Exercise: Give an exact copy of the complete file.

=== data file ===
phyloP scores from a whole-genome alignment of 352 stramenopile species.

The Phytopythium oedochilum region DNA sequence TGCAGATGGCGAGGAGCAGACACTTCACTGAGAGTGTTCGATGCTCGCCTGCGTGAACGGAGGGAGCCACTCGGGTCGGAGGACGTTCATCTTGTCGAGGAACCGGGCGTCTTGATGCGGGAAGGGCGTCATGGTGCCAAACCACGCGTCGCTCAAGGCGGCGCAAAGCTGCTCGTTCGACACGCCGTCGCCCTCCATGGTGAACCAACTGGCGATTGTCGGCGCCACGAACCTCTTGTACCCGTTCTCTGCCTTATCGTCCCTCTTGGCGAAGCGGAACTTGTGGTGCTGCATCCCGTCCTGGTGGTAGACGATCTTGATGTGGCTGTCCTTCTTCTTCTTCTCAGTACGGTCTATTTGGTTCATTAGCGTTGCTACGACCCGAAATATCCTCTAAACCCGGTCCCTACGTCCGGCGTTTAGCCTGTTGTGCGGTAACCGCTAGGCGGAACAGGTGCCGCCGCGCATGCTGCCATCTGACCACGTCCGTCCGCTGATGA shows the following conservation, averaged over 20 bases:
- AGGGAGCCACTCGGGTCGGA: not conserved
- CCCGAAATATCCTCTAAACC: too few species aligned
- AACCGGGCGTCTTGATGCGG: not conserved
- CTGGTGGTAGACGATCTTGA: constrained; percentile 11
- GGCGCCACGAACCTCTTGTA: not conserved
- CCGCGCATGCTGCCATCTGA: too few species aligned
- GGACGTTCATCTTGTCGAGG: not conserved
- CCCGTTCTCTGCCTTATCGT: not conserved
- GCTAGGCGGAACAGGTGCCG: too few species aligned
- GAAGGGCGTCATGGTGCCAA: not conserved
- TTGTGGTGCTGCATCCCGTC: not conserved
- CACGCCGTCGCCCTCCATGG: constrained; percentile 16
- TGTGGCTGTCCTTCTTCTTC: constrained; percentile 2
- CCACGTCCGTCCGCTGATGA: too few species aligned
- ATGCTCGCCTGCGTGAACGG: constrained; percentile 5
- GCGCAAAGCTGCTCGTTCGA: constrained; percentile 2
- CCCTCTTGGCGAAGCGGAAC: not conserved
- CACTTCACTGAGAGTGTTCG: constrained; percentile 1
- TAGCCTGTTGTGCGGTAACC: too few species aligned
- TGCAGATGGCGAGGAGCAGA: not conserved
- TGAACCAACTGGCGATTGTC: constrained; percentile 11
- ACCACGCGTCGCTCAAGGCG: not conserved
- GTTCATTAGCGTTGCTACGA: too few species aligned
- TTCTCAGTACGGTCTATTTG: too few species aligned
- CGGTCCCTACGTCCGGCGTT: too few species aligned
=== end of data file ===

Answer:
phyloP scores from a whole-genome alignment of 352 stramenopile species.

The Phytopythium oedochilum region DNA sequence TGCAGATGGCGAGGAGCAGACACTTCACTGAGAGTGTTCGATGCTCGCCTGCGTGAACGGAGGGAGCCACTCGGGTCGGAGGACGTTCATCTTGTCGAGGAACCGGGCGTCTTGATGCGGGAAGGGCGTCATGGTGCCAAACCACGCGTCGCTCAAGGCGGCGCAAAGCTGCTCGTTCGACACGCCGTCGCCCTCCATGGTGAACCAACTGGCGATTGTCGGCGCCACGAACCTCTTGTACCCGTTCTCTGCCTTATCGTCCCTCTTGGCGAAGCGGAACTTGTGGTGCTGCATCCCGTCCTGGTGGTAGACGATCTTGATGTGGCTGTCCTTCTTCTTCTTCTCAGTACGGTCTATTTGGTTCATTAGCGTTGCTACGACCCGAAATATCCTCTAAACCCGGTCCCTACGTCCGGCGTTTAGCCTGTTGTGCGGTAACCGCTAGGCGGAACAGGTGCCGCCGCGCATGCTGCCATCTGACCACGTCCGTCCGCTGATGA shows the following conservation, averaged over 20 bases:
- AGGGAGCCACTCGGGTCGGA: not conserved
- CCCGAAATATCCTCTAAACC: too few species aligned
- AACCGGGCGTCTTGATGCGG: not conserved
- CTGGTGGTAGACGATCTTGA: constrained; percentile 11
- GGCGCCACGAACCTCTTGTA: not conserved
- CCGCGCATGCTGCCATCTGA: too few species aligned
- GGACGTTCATCTTGTCGAGG: not conserved
- CCCGTTCTCTGCCTTATCGT: not conserved
- GCTAGGCGGAACAGGTGCCG: too few species aligned
- GAAGGGCGTCATGGTGCCAA: not conserved
- TTGTGGTGCTGCATCCCGTC: not conserved
- CACGCCGTCGCCCTCCATGG: constrained; percentile 16
- TGTGGCTGTCCTTCTTCTTC: constrained; percentile 2
- CCACGTCCGTCCGCTGATGA: too few species aligned
- ATGCTCGCCTGCGTGAACGG: constrained; percentile 5
- GCGCAAAGCTGCTCGTTCGA: constrained; percentile 2
- CCCTCTTGGCGAAGCGGAAC: not conserved
- CACTTCACTGAGAGTGTTCG: constrained; percentile 1
- TAGCCTGTTGTGCGGTAACC: too few species aligned
- TGCAGATGGCGAGGAGCAGA: not conserved
- TGAACCAACTGGCGATTGTC: constrained; percentile 11
- ACCACGCGTCGCTCAAGGCG: not conserved
- GTTCATTAGCGTTGCTACGA: too few species aligned
- TTCTCAGTACGGTCTATTTG: too few species aligned
- CGGTCCCTACGTCCGGCGTT: too few species aligned